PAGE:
Saturday, 16 March 2013

The Tri-party Government Sector


Currently in the government sector, we have two entities mapped onto two policy ideas:

  • The central bank runs monetary policy
  • The government runs fiscal policy

The theology of modern economics is that fiscal policy is 'inert' and that the central bank is all powerful just by moving the overnight interest rate.

That has turned out to be nonsense and the powers that be are now desperately struggling to fit a working system into a model that is simply unfit for purpose.

One option that might just work is a tri-party structure along these sort of lines:

  • the central bank dealing with monetary policy. Exclusively targeted at maintaining an appropriate level of credit for investment while preventing ponzi schemes developing and asset bubbles. The governing board is a committee of parliament who make actually make the big decisions (based on advice from whatever 'experts' parliament chooses to consult). That deals with the current gaping democratic deficit at the central bank.
  • the Executive, what is normally called 'government'. Elected by the population to 'do something' (presumably different from the 'other lot'). They gets an account at the central bank and can borrow from the central bank at an interest rate the central bank decides. (Bear in mind the point above that the central bank is controlled by parliament). They are expected to maintain a balanced budget over their tenure and any loans are 'written off' when the electorate finally sacks them (ie there will be an automatic default built into the system which will limit the amount parliament will allow them to borrow). The Executive operation can then be managed more like a normal business/charitable entity which is in keeping with most people's experience - particularly the limited experience of politicians.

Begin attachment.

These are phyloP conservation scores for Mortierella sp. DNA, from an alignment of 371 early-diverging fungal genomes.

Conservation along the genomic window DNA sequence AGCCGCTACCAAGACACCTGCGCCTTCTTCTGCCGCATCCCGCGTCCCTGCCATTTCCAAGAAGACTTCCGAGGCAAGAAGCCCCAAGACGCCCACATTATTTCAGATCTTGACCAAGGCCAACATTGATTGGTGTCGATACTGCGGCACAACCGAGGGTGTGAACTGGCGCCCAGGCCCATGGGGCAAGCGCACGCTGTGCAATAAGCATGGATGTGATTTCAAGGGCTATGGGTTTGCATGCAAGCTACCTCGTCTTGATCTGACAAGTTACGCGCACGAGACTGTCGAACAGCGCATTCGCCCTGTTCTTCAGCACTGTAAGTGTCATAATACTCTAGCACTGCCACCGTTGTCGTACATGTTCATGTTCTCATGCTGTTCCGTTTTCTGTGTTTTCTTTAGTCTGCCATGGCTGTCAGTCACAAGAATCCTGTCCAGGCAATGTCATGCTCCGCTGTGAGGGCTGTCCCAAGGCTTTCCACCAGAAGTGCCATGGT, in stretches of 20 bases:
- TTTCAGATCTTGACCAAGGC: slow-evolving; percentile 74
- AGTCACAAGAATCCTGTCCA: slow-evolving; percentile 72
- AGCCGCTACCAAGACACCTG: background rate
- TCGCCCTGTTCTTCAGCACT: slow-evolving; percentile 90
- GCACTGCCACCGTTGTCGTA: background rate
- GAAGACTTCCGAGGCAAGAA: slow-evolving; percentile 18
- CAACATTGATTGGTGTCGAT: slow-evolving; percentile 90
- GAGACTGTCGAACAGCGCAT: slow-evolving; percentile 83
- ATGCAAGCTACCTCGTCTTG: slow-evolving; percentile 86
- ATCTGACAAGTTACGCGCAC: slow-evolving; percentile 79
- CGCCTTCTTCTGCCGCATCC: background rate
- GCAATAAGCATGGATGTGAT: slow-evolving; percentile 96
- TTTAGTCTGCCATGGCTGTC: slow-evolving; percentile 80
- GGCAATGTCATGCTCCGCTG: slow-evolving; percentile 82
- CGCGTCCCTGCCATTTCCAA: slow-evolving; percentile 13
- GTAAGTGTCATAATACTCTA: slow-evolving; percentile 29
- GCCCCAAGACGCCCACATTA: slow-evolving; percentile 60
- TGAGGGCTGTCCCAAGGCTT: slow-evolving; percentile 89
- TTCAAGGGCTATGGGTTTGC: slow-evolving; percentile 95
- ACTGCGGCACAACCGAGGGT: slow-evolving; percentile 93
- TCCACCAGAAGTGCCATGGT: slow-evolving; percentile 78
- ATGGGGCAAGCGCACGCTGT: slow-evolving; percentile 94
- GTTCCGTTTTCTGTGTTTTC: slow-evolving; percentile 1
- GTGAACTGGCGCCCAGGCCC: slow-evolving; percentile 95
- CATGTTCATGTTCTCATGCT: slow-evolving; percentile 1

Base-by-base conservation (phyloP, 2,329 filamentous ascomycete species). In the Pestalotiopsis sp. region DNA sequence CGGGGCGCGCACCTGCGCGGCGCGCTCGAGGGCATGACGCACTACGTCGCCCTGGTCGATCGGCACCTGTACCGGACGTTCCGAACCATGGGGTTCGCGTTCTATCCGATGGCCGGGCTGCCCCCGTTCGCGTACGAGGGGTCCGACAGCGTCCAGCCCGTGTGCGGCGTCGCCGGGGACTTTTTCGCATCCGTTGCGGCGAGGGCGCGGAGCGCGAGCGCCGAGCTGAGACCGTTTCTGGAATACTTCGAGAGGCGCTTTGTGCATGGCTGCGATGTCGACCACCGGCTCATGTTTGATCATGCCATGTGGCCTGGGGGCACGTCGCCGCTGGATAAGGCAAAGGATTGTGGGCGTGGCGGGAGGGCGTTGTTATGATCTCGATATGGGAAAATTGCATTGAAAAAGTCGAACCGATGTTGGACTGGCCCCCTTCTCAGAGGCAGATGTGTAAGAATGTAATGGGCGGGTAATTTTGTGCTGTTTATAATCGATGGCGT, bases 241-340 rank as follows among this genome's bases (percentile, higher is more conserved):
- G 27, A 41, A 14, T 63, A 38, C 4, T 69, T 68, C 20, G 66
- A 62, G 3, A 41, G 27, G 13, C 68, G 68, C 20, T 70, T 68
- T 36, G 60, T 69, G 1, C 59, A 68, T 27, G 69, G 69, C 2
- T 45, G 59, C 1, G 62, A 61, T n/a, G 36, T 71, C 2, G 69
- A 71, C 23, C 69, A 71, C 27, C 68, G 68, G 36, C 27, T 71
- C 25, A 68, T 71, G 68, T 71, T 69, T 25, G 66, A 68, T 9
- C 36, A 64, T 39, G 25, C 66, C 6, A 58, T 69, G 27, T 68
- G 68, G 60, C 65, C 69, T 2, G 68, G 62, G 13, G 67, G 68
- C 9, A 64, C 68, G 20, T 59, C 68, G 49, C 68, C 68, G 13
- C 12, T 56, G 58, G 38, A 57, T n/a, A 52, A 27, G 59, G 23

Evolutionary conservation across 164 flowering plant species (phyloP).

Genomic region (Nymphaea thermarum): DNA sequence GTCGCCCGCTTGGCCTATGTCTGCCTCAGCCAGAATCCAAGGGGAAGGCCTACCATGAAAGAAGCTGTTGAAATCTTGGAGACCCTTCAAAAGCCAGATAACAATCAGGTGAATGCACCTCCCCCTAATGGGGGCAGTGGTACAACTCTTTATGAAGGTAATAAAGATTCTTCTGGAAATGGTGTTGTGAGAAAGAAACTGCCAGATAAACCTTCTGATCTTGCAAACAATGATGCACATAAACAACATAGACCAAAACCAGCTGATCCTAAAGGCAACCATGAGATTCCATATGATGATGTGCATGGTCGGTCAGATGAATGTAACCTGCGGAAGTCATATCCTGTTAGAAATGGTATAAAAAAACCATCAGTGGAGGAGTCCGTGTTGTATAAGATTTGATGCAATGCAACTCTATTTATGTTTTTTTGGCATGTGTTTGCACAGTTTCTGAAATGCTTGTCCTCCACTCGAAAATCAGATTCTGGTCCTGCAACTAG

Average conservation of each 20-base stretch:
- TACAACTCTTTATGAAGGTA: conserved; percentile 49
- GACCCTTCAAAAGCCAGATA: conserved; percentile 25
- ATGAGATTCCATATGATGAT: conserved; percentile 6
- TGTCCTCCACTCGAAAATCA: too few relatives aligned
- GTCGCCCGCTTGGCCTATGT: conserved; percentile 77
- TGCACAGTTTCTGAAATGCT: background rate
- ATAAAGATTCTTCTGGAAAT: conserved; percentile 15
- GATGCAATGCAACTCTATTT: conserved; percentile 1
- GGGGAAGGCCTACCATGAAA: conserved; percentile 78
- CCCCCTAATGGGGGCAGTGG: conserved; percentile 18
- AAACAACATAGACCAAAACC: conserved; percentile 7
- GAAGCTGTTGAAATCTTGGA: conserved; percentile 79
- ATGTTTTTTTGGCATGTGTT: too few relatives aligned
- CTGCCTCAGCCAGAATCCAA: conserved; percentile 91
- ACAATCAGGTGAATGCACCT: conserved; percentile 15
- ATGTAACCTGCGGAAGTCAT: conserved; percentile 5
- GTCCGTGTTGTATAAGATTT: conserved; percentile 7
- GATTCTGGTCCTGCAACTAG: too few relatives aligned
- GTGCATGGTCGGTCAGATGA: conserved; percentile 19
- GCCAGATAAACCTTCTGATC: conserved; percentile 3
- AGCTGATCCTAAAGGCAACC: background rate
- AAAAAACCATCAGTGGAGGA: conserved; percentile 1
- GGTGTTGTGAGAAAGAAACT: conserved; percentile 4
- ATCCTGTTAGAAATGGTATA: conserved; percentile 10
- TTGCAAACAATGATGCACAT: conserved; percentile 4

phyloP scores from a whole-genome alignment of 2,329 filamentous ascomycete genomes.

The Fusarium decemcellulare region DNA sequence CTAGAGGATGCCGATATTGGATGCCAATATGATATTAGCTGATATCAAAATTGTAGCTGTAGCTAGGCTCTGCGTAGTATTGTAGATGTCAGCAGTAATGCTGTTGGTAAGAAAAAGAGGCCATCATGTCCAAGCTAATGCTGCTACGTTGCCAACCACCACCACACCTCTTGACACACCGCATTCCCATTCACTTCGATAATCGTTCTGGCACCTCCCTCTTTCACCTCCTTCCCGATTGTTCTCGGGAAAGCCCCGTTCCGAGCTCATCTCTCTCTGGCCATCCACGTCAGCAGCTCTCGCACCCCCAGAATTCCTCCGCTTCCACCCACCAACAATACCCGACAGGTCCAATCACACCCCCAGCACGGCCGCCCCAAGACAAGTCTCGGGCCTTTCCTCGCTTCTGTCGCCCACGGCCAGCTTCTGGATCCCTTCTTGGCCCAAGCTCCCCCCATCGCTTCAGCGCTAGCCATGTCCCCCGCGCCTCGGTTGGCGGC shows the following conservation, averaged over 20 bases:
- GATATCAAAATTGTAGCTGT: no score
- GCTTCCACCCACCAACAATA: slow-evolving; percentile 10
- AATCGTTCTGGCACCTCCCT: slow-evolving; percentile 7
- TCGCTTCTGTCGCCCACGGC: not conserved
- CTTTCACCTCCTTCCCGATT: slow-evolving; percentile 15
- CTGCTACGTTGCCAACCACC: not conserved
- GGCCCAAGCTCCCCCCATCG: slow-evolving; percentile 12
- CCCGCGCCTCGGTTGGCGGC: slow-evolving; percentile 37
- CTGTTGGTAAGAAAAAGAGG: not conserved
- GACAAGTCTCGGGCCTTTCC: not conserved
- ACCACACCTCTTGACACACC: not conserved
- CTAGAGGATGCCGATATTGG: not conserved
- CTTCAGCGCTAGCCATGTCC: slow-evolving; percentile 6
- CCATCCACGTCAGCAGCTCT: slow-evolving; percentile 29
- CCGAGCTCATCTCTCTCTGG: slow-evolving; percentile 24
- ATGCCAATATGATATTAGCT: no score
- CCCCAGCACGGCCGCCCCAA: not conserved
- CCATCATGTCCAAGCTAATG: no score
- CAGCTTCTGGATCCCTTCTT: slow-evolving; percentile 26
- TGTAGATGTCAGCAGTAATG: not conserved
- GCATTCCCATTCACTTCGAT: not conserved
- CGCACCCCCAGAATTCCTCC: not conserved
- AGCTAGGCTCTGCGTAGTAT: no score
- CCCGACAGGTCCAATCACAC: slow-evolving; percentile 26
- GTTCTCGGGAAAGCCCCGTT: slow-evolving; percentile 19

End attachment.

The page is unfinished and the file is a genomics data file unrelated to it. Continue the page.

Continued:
• A new countercyclical fiscal authority reportable and governed by parliament that can borrow from the central bank at interest on an unlimited overdraft, but also which receives the central bank dividend (so the effective rate is zero). This authority funds the automatic stabilisers and any public facilities that are 'settled' (the NHS, public education, etc) and is tasked with maintaining full employment and price stability. It should probably do its taxing via a land tax and the sales tax. Making any spending the responsibility of the fiscal authority (and removing any spending) would require a 2/3rds vote in parliament.

By separating the cyclical components out and making that 'independent' rather than the central bank, you get the economy stabilised while at the same time allowing the Executive to pursue the plans it was elected to execute.

The fun starts of course when these three entities start pulling in different directions. But that's always the exciting bit when you're designing control structures.